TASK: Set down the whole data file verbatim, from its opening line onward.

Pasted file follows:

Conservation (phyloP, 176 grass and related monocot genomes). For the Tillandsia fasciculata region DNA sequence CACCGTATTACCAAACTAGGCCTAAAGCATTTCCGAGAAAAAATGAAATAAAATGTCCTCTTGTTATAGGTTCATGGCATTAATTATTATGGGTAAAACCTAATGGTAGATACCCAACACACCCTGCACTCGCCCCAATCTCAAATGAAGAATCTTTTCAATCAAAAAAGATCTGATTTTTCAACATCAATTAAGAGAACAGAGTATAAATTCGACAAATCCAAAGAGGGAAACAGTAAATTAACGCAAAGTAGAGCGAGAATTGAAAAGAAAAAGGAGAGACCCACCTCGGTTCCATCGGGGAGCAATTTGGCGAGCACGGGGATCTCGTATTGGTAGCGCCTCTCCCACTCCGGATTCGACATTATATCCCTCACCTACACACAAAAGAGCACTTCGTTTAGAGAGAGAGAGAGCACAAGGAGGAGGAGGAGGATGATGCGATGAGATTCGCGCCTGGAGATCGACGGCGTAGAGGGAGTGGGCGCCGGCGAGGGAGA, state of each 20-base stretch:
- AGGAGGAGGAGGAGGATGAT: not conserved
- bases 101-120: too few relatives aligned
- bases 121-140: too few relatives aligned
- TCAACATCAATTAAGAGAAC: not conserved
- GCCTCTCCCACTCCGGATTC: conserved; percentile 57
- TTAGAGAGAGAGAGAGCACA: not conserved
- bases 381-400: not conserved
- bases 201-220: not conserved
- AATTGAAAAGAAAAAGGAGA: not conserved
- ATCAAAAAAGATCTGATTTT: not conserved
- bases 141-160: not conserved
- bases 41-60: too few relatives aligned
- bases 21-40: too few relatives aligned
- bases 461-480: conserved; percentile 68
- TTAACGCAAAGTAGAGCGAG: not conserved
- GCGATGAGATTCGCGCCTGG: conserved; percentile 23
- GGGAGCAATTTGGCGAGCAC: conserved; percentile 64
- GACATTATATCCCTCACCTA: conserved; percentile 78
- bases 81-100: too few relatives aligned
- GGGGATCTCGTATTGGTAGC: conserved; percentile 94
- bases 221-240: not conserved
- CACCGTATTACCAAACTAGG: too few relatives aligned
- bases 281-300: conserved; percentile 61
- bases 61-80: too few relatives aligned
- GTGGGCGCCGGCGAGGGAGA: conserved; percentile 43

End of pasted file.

Conservation (phyloP, 176 grass and related monocot genomes). For the Tillandsia fasciculata region DNA sequence CACCGTATTACCAAACTAGGCCTAAAGCATTTCCGAGAAAAAATGAAATAAAATGTCCTCTTGTTATAGGTTCATGGCATTAATTATTATGGGTAAAACCTAATGGTAGATACCCAACACACCCTGCACTCGCCCCAATCTCAAATGAAGAATCTTTTCAATCAAAAAAGATCTGATTTTTCAACATCAATTAAGAGAACAGAGTATAAATTCGACAAATCCAAAGAGGGAAACAGTAAATTAACGCAAAGTAGAGCGAGAATTGAAAAGAAAAAGGAGAGACCCACCTCGGTTCCATCGGGGAGCAATTTGGCGAGCACGGGGATCTCGTATTGGTAGCGCCTCTCCCACTCCGGATTCGACATTATATCCCTCACCTACACACAAAAGAGCACTTCGTTTAGAGAGAGAGAGAGCACAAGGAGGAGGAGGAGGATGATGCGATGAGATTCGCGCCTGGAGATCGACGGCGTAGAGGGAGTGGGCGCCGGCGAGGGAGA, state of each 20-base stretch:
- AGGAGGAGGAGGAGGATGAT: not conserved
- bases 101-120: too few relatives aligned
- bases 121-140: too few relatives aligned
- TCAACATCAATTAAGAGAAC: not conserved
- GCCTCTCCCACTCCGGATTC: conserved; percentile 57
- TTAGAGAGAGAGAGAGCACA: not conserved
- bases 381-400: not conserved
- bases 201-220: not conserved
- AATTGAAAAGAAAAAGGAGA: not conserved
- ATCAAAAAAGATCTGATTTT: not conserved
- bases 141-160: not conserved
- bases 41-60: too few relatives aligned
- bases 21-40: too few relatives aligned
- bases 461-480: conserved; percentile 68
- TTAACGCAAAGTAGAGCGAG: not conserved
- GCGATGAGATTCGCGCCTGG: conserved; percentile 23
- GGGAGCAATTTGGCGAGCAC: conserved; percentile 64
- GACATTATATCCCTCACCTA: conserved; percentile 78
- bases 81-100: too few relatives aligned
- GGGGATCTCGTATTGGTAGC: conserved; percentile 94
- bases 221-240: not conserved
- CACCGTATTACCAAACTAGG: too few relatives aligned
- bases 281-300: conserved; percentile 61
- bases 61-80: too few relatives aligned
- GTGGGCGCCGGCGAGGGAGA: conserved; percentile 43